Open Innovation in the 18th Century Cornish Tin Mines

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Common platforms and peer to peer working allows innovation to emerge from a community. Communities of innovation are all the rage on the web but once again, they are very old. Community and conversation is the root of creativity. Ideas live in within communities as much as they do in the heads of individuals as shown for example in the 18th century Cornish tin mining industry just before the industrial revolution.

Cornwall was the Silicon Valley of its day, home to the most impressive innovations in industrial technology. Cornish tin and copper mines posed the trickiest problems for engineers and so demanded the greatest ingenuity. The deeper the mines went the more prone to flooding they became. In 1769 the inventor James Watt came up with a engine design which incorporated a separate condenser that cut the amount of coal needed by two thirds. This transformed the economics of mining. The Watt engine, marketed with his business partner Mathew Boulton, quickly spread through Cornish mines but [Nuvoulari papers...] the mine owners became disenchanted. Boulton and Watt charged mine owners a royalty fee equivalent to a third of the amount of money that a mine saved each year after installing their engine, the design of which was protected by a very broad patent enforced ferociously. Mine owners soon started to complain.

The patent meant they could not improve on the design through their own efforts. Boulton and Watt had no incentive to make further improvements because they were making so such money. In 1790 Cornish mine owners revolted. Today they would be denounced as software pirates: they started to install unauthorised versions of the engine. Boulton and Watt took them to court and got their patent’s life-span extended to 1800. Innovation ground to a halt. Boulton and Watt never made another sale in Cornwall. In 1811, a group of mine captains – lead by Joel Lean a respected local engineer – started a journal to share new ideas in the spirit of collaboration and open competition that often marks creative communities.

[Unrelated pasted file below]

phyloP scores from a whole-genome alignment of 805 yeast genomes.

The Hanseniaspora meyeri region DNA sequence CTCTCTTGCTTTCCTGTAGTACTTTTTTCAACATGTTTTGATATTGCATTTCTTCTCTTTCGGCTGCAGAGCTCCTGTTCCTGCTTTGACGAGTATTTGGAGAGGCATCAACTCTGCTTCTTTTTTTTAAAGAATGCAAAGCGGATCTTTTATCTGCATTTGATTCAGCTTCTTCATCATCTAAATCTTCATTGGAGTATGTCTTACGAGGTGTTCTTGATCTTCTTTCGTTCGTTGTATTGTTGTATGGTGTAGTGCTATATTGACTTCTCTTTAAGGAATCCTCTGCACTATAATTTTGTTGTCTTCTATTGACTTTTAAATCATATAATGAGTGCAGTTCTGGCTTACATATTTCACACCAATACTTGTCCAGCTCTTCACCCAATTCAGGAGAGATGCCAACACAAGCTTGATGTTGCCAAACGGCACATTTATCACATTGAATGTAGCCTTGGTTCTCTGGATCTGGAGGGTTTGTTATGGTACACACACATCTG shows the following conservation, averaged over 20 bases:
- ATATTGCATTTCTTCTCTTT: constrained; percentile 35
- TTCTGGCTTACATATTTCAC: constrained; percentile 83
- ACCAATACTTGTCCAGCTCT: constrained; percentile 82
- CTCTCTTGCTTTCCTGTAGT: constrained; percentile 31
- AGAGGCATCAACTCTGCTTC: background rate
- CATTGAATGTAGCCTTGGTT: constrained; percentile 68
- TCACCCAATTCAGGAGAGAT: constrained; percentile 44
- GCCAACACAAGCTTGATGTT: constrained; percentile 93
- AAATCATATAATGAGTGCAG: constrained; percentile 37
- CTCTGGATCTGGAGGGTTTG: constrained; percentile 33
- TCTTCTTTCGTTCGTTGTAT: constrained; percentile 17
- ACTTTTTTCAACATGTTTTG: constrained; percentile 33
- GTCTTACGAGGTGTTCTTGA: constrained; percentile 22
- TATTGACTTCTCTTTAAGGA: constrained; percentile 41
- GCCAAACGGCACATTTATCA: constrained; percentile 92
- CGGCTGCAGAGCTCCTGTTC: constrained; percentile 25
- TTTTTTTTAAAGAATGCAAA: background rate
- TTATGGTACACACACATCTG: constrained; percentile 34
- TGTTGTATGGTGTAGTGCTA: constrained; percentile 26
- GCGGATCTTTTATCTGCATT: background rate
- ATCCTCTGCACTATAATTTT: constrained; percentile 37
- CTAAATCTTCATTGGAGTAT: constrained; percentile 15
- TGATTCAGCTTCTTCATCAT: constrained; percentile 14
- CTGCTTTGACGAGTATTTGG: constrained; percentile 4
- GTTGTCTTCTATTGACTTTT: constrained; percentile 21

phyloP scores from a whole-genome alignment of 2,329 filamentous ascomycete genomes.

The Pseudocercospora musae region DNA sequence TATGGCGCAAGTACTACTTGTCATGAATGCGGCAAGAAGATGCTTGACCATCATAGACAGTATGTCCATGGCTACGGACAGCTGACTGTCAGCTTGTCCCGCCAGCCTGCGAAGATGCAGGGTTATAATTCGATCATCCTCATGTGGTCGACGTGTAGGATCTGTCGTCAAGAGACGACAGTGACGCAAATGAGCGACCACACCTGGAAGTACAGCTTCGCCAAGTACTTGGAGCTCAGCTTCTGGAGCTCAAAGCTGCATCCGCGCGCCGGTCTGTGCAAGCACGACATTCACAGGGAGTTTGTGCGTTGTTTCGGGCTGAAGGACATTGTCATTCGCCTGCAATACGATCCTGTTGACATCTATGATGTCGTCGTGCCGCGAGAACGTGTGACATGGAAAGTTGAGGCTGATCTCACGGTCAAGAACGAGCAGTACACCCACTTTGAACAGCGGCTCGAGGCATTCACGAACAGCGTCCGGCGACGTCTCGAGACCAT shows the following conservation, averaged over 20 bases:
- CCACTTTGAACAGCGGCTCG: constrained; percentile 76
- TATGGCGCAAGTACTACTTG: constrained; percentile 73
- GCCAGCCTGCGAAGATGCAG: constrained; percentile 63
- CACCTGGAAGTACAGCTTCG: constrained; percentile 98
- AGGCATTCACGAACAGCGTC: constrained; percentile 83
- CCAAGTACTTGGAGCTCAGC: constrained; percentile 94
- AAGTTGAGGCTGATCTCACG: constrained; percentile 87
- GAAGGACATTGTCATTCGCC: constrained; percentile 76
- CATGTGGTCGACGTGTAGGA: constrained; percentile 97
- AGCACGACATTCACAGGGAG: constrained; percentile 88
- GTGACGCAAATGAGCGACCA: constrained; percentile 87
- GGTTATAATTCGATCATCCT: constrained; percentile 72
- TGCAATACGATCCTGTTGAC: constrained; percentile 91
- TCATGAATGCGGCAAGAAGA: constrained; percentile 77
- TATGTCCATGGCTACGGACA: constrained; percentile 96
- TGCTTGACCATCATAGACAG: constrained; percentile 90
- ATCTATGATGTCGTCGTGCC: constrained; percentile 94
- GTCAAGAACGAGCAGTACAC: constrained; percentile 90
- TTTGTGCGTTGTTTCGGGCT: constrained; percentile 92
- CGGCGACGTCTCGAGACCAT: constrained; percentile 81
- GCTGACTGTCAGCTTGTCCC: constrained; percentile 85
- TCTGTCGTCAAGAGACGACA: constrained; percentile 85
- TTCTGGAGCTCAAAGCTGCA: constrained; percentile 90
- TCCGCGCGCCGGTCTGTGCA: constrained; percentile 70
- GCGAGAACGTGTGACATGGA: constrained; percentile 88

Lean’s Engine Reporter was published each month for almost a century, reporting on all aspects of engine design. A year after the Reporter started, Richard Trevithick and Arthur Woolf introduced a new design that fast became the industry’s standard operating system. Woolf and Trevithick did not patent their design and freely allowed other mines to copy from the original erected at the Wheal Prosper mine. They made their money installing, adapting and improving engines. The tightly knit community of Cornish engineers were soon swapping ideas through the Lean Reporter for how to improve on the basic idea.

During Boulton and Watt’s ascendancy, following an initial leap, innovation stalled. The open and collaborative period that followed produced near continuous innovation for more than thirty years, as a host of practitioner-engineers improved upon Woolf and Trevithick’s design. None of this invention was patented. By 1845, engines in Cornish mines were more than three times more efficient than the Boulton and Watt engine of 1800. They became known as “Cornish” engines in recognition of the cumulative, collaborative and collective nature of the innovation. During this period Cornwall had the fastest rate of steam engine innovation in the world and the lowest rate of patenting in Great Britain.

The Cornish engine story prefigures today’s contest between Microsoft and open source software: sharing can be a highly effective basis for commercial endeavour. In Cornwall rival firms released to one another ideas that brought significant cost reductions to all. They did so because the mine owners had a strong shared interest and independent mine engineers were keen to make known what they had achieved. The Cornish tin mines ran on open source software centuries before the computer. The web is reviving this communal approach to innovation, using the web as its tool rather than Lean’s Engine Reporter.